Researchers from the National Institute on Deafness and Other Communication Disorders (NIDCD), part of the National Institutes of Health, have found a strong association between hearing impairment and depression among US adults of all ages—particularly in women. The findings were similar among whites, blacks, and Hispanics.
Chuan-Ming Li, MD, PhD, in the Extramural Epidemiology and Statistics Program at the NIDCD, was the lead author of the study. The researchers used 2005-2010 data from the National Health and Nutrition Examination Survey (NHANES). NHANES is a nationally representative survey conducted by the National Center for Health Statistics (part of the Centers for Disease Control and Prevention or CDC). The report is published in the March 6, 2014 online edition of JAMA Otolaryngology—Head & Neck Surgery.
The findings are based on self-reports of hearing loss among adults ages 18 or older along with a standard questionnaire to assess depression based on the frequency and severity of symptoms. Adults 70 or older were also tested for hearing loss by trained examiners in an NHANES mobile examination center.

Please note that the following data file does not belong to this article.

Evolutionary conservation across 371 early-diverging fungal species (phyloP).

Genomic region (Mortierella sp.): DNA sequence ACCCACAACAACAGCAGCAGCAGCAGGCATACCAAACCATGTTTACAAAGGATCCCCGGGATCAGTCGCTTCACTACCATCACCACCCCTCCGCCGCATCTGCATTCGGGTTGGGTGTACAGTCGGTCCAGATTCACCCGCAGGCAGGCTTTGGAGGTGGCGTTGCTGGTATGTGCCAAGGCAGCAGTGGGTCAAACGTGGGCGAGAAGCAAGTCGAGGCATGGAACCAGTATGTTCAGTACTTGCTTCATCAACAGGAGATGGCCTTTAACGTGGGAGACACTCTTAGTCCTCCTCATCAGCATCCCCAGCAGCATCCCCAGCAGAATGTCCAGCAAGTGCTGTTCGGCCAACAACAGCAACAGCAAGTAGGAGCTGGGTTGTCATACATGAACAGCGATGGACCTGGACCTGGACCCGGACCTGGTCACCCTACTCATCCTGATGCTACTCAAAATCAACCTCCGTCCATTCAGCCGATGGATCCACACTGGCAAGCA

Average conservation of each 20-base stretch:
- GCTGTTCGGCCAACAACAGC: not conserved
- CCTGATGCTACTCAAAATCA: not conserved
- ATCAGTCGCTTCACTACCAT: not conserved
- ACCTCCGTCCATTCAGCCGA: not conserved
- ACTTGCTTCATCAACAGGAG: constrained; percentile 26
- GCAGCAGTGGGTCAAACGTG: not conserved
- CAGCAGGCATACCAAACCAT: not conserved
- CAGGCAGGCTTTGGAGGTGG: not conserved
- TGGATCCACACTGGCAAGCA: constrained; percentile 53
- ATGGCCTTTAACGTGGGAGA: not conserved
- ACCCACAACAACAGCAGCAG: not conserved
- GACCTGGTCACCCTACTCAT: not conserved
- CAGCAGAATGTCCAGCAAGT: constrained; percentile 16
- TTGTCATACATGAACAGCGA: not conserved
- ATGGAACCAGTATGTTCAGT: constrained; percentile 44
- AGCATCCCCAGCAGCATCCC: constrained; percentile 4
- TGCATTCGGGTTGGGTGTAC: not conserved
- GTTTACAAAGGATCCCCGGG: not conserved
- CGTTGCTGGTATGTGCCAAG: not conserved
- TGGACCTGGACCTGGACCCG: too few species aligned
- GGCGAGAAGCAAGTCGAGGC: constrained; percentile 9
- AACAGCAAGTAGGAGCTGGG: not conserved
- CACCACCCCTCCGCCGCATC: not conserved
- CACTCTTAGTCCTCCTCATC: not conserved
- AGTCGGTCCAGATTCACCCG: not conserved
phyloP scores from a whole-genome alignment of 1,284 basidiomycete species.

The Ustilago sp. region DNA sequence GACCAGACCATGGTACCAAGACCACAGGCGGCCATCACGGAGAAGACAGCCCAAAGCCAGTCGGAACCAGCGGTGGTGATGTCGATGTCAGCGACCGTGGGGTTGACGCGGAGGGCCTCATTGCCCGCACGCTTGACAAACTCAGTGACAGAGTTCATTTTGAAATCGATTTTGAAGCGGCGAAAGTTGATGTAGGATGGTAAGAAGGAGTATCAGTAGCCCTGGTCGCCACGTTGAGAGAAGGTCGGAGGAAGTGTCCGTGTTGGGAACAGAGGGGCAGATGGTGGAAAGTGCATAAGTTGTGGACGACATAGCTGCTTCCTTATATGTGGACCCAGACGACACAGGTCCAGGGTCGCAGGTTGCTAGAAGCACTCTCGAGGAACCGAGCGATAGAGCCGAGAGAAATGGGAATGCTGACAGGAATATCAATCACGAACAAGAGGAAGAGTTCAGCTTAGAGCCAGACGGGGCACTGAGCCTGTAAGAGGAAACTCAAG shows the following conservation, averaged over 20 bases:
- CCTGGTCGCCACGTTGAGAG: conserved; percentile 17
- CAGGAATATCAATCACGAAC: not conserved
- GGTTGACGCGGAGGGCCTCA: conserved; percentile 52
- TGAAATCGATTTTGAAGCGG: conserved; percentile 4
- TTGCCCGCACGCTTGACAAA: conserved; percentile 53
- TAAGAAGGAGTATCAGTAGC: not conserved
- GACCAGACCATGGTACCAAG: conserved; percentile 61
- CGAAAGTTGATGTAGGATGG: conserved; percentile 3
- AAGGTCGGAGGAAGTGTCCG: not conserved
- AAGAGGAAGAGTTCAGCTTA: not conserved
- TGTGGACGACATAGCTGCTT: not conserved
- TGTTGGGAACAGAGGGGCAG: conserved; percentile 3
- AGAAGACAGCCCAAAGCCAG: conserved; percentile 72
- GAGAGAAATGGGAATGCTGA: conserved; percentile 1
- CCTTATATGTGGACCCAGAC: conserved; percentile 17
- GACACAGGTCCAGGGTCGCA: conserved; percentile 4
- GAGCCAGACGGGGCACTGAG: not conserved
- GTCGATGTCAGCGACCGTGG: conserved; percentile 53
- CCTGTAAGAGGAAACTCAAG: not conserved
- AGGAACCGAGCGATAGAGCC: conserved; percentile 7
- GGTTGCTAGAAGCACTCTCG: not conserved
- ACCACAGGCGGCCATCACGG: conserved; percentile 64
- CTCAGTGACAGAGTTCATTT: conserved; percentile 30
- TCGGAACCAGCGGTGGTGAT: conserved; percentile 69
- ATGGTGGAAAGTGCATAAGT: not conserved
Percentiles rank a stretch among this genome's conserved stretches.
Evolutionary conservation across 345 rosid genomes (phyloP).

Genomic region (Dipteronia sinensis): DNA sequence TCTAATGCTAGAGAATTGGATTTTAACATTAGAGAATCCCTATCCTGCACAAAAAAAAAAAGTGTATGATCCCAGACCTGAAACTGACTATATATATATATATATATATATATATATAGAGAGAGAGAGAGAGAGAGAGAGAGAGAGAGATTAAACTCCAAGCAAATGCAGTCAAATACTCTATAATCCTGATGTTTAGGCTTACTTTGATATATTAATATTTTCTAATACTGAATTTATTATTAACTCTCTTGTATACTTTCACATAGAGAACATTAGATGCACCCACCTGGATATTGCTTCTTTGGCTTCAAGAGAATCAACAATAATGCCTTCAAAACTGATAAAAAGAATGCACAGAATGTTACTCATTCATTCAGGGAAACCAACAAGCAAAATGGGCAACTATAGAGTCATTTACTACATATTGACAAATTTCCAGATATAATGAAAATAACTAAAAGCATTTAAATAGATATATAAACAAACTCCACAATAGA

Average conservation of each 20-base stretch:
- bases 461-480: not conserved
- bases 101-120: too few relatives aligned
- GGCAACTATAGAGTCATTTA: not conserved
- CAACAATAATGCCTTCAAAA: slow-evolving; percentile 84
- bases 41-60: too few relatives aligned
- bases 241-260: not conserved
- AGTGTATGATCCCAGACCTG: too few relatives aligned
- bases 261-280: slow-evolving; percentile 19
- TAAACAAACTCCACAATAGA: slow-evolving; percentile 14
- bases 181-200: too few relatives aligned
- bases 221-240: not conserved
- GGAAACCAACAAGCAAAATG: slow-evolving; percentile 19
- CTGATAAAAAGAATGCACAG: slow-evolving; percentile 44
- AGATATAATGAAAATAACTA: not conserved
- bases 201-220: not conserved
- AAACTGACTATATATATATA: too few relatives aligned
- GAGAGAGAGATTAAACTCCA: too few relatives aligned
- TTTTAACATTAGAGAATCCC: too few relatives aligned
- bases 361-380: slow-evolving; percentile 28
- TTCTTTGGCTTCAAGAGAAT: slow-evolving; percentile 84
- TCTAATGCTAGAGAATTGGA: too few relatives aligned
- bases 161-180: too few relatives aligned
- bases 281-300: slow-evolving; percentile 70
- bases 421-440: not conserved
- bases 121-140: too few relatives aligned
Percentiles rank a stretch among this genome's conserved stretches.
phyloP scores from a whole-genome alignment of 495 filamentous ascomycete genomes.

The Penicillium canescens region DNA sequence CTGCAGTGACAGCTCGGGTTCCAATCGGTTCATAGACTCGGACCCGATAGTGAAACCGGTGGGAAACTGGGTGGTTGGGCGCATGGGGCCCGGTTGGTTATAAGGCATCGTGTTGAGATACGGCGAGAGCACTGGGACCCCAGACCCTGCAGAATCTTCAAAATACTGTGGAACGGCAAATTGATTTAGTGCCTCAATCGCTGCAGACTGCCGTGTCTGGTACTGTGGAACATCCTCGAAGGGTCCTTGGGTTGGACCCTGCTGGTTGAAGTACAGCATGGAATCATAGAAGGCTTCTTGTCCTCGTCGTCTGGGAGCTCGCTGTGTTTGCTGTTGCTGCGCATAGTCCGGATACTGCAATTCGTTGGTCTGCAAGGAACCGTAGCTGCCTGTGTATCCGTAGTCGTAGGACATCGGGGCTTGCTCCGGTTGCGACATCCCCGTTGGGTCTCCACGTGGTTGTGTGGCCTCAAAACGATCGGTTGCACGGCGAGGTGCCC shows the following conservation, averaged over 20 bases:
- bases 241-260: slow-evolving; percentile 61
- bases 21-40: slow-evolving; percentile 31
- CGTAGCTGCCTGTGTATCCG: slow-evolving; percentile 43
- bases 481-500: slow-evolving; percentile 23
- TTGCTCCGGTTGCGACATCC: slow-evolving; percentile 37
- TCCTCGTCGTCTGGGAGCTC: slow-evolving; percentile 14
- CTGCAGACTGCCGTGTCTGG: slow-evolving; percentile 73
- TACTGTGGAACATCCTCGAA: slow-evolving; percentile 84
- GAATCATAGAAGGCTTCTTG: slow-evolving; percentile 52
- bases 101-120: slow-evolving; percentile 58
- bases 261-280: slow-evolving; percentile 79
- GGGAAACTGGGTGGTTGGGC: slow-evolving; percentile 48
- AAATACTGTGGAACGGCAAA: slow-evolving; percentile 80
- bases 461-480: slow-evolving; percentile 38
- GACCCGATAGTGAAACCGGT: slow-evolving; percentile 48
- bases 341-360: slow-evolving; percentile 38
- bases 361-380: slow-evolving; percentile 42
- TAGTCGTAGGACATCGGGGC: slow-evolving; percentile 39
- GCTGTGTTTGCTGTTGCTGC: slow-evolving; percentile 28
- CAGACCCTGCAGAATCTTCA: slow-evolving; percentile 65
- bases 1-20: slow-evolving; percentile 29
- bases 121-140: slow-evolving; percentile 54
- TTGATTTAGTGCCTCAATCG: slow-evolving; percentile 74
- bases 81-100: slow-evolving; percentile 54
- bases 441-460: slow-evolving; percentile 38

The prevalence of moderate to severe depression was higher among US adults aged 18 or older with self-reported hearing impairment (11.4%) compared to those without hearing impairment (5.9%).
Among men and women 70 years or older, self-reported hearing loss was not associated with depression. However, women (but not men) whose hearing tests revealed moderate hearing loss were more likely to be depressed than those who did not have hearing loss.
The researchers note that health professionals may be better able to improve the quality of life among people with hearing impairment by recognizing the signs and symptoms of depression and referring patients for mental health services.
Co-authors of the paper include scientists from the National Institute on Minority Health and Health Disparities, the National Eye Institute, and the National Institute for Occupational Safety and Health.